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Still some appeal to soccer 'friendly' despite missing World Cup stars

Juan Calcagno was hoping that one of his favorite players, Argentine striker Carlos Tevez, would be coming to Baltimore on Saturday with Manchester City to play Inter Milan at M&T; Bank Stadium. But Tevez is at home, resting after Argentina's run to the World Cup quarterfinals earlier this month in South Africa.

Though disappointed that his countryman won't be playing, Calcagno is planning on driving up from Bethesda with his son, Santino, to see the game.

"My 6-year-old got totally crazy about this World Cup. He didn't know anything about the game before that. He wouldn't even watch a game," Calcagno said earlier this week. "I don't know what happened. Maybe it was because he spent a couple of weeks in Argentina while the World Cup was being played. He came home as a different kid.

"If you want to bring your kid to [see] this beautiful game, I think the game in Baltimore would have such an impact."

The lack of star power will keep the attendance down -- a crowd of 35,000 is expected, less than half of the sellout of more than 72,000 that watched Chelsea play AC Milan last summer -- but the quality should still be high. Inter Milan is the reigning Champions League title-holder, and Manchester City is considered the rising power of the Premier League.

The wide-open style with which such a friendly is played should be attractive to those fans who became bored with the defensive struggles that were the norm during the World Cup. After the New York Red Bulls beat Manchester City in a friendly in Harrison, N.J., last Sunday, the newest star of Major League Soccer said these types of matches could help the game grow in the U.S.

"It's different, because the European teams want to play" more offensively than in a regular-season game, former Barcelona striker Thierry Henry said. "It allows you to have more space, more time on the ball. It's always better when you have a team that wants to play. It's a beautiful game to watch."

Even without a few of the 17 combined players who competed in the World Cup -- aside from Tevez, David Silva of World Cup champion Spain and Marcel de Jong of the Netherlands, the World Cup runner-up, won't be there for Manchester City, while Inter Milan will be missing Dutch midfielder Wesley Sneidjer -- a majority of the starters from both teams will be playing in Baltimore.

"It's still a couple of levels above the MLS," said Dennis Ceresini, a financial planner and youth-soccer coach from Towson who plans to attend the game with his family.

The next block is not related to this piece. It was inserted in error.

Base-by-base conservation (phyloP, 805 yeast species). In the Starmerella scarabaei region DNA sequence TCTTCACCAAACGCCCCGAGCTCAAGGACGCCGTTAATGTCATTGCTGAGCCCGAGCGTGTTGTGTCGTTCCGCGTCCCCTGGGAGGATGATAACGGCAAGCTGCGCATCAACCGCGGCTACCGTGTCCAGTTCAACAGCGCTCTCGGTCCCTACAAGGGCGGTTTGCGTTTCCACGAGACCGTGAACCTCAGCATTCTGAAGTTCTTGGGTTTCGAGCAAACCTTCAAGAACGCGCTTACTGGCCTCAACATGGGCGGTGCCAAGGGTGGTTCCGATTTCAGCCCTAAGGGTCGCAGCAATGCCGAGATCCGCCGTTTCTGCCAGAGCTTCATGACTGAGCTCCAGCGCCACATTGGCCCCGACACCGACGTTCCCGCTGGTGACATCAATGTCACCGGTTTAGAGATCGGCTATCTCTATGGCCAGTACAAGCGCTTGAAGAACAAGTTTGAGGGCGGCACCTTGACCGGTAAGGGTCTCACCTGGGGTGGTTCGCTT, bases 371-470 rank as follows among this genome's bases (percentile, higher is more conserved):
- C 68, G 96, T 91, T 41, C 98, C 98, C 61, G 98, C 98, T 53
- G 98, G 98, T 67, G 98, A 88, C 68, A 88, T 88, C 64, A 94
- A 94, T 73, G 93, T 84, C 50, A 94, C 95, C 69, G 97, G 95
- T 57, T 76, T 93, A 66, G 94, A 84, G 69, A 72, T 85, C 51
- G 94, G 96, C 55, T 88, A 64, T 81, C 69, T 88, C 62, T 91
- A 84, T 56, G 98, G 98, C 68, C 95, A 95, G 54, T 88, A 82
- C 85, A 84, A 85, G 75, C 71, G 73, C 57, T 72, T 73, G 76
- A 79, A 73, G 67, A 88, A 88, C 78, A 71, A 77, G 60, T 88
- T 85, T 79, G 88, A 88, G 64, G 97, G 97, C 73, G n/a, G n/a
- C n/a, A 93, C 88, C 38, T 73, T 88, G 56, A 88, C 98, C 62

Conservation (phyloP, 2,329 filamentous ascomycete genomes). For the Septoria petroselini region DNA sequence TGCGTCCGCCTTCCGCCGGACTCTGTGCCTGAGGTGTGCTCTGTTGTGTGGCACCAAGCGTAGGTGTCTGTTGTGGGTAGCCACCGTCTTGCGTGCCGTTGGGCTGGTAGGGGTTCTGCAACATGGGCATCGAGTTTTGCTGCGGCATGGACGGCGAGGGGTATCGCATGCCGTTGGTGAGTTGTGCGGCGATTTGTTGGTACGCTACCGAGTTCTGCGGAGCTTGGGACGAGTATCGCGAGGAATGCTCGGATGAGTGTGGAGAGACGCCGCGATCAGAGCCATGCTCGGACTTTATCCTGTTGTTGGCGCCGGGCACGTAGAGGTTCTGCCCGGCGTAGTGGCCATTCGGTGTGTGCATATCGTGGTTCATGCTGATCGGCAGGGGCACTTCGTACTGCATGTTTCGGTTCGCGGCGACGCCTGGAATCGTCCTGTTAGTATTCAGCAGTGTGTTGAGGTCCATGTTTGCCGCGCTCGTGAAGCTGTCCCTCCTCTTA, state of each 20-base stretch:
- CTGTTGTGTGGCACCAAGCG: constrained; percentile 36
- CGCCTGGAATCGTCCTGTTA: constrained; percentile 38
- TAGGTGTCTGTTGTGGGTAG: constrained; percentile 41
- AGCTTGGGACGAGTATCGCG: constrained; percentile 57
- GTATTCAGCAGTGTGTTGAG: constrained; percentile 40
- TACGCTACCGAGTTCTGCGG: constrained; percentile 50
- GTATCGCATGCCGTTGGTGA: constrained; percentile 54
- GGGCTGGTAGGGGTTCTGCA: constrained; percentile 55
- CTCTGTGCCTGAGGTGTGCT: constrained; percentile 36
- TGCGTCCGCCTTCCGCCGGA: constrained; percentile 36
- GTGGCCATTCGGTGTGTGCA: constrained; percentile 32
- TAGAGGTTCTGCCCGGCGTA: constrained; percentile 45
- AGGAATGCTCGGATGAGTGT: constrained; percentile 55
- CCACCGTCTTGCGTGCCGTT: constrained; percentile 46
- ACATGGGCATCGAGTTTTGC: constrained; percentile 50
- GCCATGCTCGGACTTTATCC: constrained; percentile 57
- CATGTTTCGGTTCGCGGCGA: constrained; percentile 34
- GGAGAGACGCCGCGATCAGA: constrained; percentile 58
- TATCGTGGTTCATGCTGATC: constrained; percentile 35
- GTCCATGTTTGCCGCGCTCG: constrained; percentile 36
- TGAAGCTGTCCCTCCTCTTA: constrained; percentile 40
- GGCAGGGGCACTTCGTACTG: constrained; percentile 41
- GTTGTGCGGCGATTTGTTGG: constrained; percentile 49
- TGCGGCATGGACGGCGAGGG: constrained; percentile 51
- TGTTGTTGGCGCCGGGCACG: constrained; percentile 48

Ceresini is also trying to do his part to keep Baltimore's chances at hosting future World Cup games alive should the U.S. succeed in bringing the event back in 2018 or 2022. That decision will be announced in Switzerland on Dec.2. Baltimore is one of 18 cities on the current list that will be pared down to 12.

"The more people we get in the stands, obviously, when the World Cup comes back here, we're going to get a few games," Ceresini said.

After losing both friendlies last weekend in New Jersey, Manchester City manager Roberto Mancini said that his team would be more competitive in Baltimore since "three or players who played in the World Cup" arrived a few days before those games to train.

Yaya Touré, an Ivory Coast midfielder who came to Manchester City from Barcelona in the offseason, as well as English national-team players Gareth Barry and Shaun Wright-Phillips, played in Wednesday's penalty-shootout win over Club América, a Mexican club team, in Atlanta.

That game drew over 33,000 at the Georgia Dome after more than 50,000 came last year to see Club America and AC Milan.

Mancini said that the purpose of the match against Inter Milan on Saturday was for his players to continue getting fit for the upcoming Premier League season, not necessarily to win.

"I think we are a good team; before this tournament, we worked for two weeks very, very hard, twice a day," Mancini said. "It's normal that we can't play 100percent in this tournament, but for the last game in Baltimore, I think it will be different. I think in Baltimore we can do better."

Mancini dismissed the notion that his team would take Inter Milan more seriously because the Italian team won the Champions League or because he coached Inter Milan.

"It's important that our team try to improve game after game, but we're missing 11 players. It's a different situation than in two weeks [when the regular season begins]," Mancini said.

Note: The Blast will hold three youth-soccer clinics at Towson University's soccer facility today and Saturday in conjunction with Manchester City's appearance. The first clinic will take place between 9 a.m. and noon today for under-14 boys teams. The second will begin 2 p.m. today for under-14 girls teams. The third clinic will be held from 9 a.m. to noon Saturday for under-18 boys teams. Coaches from Manchester City will help train the teams. Participants will receive a T-shirt courtesy of Manchester City and Umbro. The clinic is free of charge.

don.markus@baltsun.com

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